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Lifetime Terms are Lifetime Sentences of Partisanship

The Case For Term Limits In Our Supreme Court

Congressional+debaters%2C+Jonathan+Bar-On+%28left%29+and+Nathan+Felmus+%28right%29+prepare+for+a+debate+tournament+at+Princeton+where+they+discussed+Supreme+Court+term+limits.
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Lifetime Terms are Lifetime Sentences of Partisanship

Congressional debaters, Jonathan Bar-On (left) and Nathan Felmus (right) prepare for a debate tournament at Princeton where they discussed Supreme Court term limits.

Congressional debaters, Jonathan Bar-On (left) and Nathan Felmus (right) prepare for a debate tournament at Princeton where they discussed Supreme Court term limits.

Alexander Thorp

Congressional debaters, Jonathan Bar-On (left) and Nathan Felmus (right) prepare for a debate tournament at Princeton where they discussed Supreme Court term limits.

Alexander Thorp

Alexander Thorp

Congressional debaters, Jonathan Bar-On (left) and Nathan Felmus (right) prepare for a debate tournament at Princeton where they discussed Supreme Court term limits.

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Our constitution was founded on the principles of checks and balances. However, it is now clear that our Supreme Court has become anything but balanced. For far too long, partisan politics have divided our democracy, and it is time for a change.

One of the biggest problems with our judicial branch is the lack of accountability to its citizens. Lifetime sentences for Supreme Court justices perpetuate this problem. Justices under the current system are incentivized to remain on the court until a president from their party is elected.  

“Unfortunately, the nominations of the court are a very polarized issue. If you’re a Democratic judge, there’s a sense of obligation that if you retire, you get someone from the Democratic party to replace you. If you’re a Republican judge, same thing,” said Caroline Gallagher ’19.  

And while this mindset is logical for both the judge and party, it leads to many unintentional consequences. For instance, aging justices hang onto their posts longer than they should have, while qualified candidates in their fifties or sixties are not being considered for the position.

What is even more fundamental is that the judges on the court do not necessarily reflect the will of the people. Justices do not necessarily reflect the growing and changing ideologies of the country. President Nixon made four nominations to the court, but due to the lack of retirees, President Carter made zero. Not every president that is elected democratically get to nominate someone to the court if none happen to need replacement during their term. Furthermore, the electorate that voted for the president thirty years ago is not the same group of people that are voting in the country now, so their judges should not be the same either.

“I don’t think it is a good idea for a single sitting president to have an immense influence on another branch of government decades later, especially if they are not popularly elected.  Furthermore, many of the decisions the Supreme Court make are relevant to the time so an evolving bench makes sense,” said Julia Catrambone ’19.

One way to solve this problem is by having staggered term limits.  David Leonhardt writes for ‘The New York Times’ that a staggered limit of eighteen years would mean that each president would receive an average of two nominations to the bench. But, each justice would only be able to serve for one term.  This would ensure that more people are considered for the bench and that there is less overstay.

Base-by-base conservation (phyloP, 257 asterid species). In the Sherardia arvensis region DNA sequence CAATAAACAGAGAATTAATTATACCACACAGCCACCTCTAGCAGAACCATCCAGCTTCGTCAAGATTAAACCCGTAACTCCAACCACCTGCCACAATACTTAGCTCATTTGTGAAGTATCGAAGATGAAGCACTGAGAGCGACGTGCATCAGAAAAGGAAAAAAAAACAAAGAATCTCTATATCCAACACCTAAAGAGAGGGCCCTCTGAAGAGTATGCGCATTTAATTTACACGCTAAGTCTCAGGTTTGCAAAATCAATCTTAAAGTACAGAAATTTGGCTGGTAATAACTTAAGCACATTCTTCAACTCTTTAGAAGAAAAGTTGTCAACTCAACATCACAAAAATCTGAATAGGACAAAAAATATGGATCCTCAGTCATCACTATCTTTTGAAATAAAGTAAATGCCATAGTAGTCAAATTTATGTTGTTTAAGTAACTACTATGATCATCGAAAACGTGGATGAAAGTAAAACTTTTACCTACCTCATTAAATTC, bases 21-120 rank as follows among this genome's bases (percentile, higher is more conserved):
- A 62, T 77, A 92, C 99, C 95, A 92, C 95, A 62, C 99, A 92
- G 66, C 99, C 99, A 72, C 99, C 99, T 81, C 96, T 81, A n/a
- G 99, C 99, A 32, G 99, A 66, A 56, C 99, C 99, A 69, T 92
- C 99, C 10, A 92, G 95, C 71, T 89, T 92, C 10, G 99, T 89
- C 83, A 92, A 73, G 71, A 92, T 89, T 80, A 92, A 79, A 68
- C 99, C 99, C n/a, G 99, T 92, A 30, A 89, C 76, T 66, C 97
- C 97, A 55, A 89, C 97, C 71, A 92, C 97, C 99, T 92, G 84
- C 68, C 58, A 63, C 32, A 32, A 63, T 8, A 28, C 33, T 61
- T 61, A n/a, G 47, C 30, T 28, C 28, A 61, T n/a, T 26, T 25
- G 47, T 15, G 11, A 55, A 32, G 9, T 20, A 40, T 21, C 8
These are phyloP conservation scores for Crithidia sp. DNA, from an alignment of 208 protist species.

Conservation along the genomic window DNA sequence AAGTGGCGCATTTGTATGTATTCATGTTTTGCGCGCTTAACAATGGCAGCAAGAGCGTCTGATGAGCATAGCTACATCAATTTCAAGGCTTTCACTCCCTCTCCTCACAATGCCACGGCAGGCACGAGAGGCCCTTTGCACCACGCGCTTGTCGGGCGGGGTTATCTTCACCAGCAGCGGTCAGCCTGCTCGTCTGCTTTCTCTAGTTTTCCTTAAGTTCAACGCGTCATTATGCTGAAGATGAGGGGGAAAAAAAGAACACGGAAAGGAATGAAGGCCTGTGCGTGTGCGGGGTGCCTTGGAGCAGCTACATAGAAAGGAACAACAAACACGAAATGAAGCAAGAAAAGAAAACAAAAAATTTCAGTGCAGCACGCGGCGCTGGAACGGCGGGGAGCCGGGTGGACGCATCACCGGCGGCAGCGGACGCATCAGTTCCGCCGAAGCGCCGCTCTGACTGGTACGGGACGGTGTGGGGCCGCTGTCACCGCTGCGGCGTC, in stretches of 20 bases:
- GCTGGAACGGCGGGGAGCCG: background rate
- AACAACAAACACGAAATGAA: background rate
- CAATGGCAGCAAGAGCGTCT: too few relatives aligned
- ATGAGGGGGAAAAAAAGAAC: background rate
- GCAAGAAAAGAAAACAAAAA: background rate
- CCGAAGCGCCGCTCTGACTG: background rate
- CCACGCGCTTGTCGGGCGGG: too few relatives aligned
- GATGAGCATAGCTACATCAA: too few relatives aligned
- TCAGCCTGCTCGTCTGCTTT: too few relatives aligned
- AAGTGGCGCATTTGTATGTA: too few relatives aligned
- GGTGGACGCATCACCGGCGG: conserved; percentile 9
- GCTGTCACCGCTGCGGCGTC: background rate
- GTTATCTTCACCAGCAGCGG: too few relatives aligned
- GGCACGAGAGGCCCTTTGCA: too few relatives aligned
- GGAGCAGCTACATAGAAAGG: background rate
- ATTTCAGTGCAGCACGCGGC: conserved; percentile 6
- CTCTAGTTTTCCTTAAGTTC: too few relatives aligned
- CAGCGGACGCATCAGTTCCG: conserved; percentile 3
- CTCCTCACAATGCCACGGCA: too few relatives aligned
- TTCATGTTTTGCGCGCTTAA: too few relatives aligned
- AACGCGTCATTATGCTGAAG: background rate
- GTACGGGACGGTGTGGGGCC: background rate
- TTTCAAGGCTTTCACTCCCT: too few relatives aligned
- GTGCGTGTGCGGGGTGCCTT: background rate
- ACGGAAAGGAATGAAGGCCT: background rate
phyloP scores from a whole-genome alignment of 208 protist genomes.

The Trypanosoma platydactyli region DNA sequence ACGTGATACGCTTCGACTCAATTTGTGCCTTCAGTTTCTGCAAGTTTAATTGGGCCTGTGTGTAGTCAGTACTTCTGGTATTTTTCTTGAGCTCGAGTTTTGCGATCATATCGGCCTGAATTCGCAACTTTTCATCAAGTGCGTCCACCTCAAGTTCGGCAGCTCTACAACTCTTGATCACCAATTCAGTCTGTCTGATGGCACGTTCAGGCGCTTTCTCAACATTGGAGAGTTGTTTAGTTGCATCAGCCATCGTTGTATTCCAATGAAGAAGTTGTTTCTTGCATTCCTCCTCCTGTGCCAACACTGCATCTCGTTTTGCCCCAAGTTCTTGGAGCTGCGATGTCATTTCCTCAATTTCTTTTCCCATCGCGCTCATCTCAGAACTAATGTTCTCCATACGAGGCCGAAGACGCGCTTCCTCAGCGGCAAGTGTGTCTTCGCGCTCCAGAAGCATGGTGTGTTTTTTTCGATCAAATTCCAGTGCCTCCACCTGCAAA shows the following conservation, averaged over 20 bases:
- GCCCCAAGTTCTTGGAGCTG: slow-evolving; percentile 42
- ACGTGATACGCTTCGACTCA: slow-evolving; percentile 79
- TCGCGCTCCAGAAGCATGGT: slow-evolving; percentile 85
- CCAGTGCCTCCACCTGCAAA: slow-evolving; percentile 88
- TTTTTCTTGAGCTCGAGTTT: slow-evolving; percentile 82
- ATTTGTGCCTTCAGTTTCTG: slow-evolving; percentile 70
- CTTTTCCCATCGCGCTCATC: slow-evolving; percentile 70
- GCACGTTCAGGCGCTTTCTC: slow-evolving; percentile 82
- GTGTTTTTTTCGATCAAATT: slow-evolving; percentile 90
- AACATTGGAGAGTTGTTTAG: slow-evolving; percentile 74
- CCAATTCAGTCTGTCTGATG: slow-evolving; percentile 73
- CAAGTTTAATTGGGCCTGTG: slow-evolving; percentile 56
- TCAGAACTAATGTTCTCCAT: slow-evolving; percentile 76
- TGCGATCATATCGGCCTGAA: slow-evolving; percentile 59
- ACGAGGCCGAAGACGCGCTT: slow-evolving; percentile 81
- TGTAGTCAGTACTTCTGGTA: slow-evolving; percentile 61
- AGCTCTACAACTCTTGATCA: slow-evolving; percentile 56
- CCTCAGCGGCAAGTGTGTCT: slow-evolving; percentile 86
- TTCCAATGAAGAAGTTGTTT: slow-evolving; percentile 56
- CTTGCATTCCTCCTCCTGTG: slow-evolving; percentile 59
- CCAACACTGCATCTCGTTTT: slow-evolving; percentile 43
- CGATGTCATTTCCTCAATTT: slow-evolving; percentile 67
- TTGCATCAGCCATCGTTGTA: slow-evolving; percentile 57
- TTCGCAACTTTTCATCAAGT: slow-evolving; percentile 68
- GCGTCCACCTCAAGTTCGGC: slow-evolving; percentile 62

However, there are a few considerations that we need to take into account before implementing such a policy. For starters, there is concern that due to the shortened time served on the Supreme Court, justices would be likely to make certain decisions in favor of private interest groups that they may work for after their term. In order to remedy this, Congress would need to pass legislation to check upon a justice’s monetary contributions and potential job offers.

Additionally, there is a fear that nominations would be incredibly partisan even with term limits because justice nomination processes would be associated with presidential elections.

“I don’t think it is a good idea for a single sitting president to have an immense influence on another branch of government decades later, especially if they are not popularly elected.  Furthermore, many of the decisions the Supreme Court make are relevant to the time so an evolving bench makes sense,” said Julia Catrambone ’19.

“Limits allow the Senate and President to tailor the court even more than the status quo,” said Nathan Felmus ’19.

For example, in the 2016 presidential elections, there was a general understanding that the next president would get a Supreme Court nomination. As a result, the two main presidential candidates, Hillary Clinton and Donald Trump, opposed each other on the issue of nominating judges to overturn Citizens United. This became a major voting issue when the tradition and purpose of the Supreme Court had been to be independent from the executive branch.   Issues like these need to be taken into account before shifting to term limits to avoid overlap between our branches of government.

In our ever changing political climate, it is more important than ever that we evaluate our current systems to improve them for the future.  Term limits, while perhaps not a perfect solution, can certainly limit much of the polarization that exists in our country.

 

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Lifetime Terms are Lifetime Sentences of Partisanship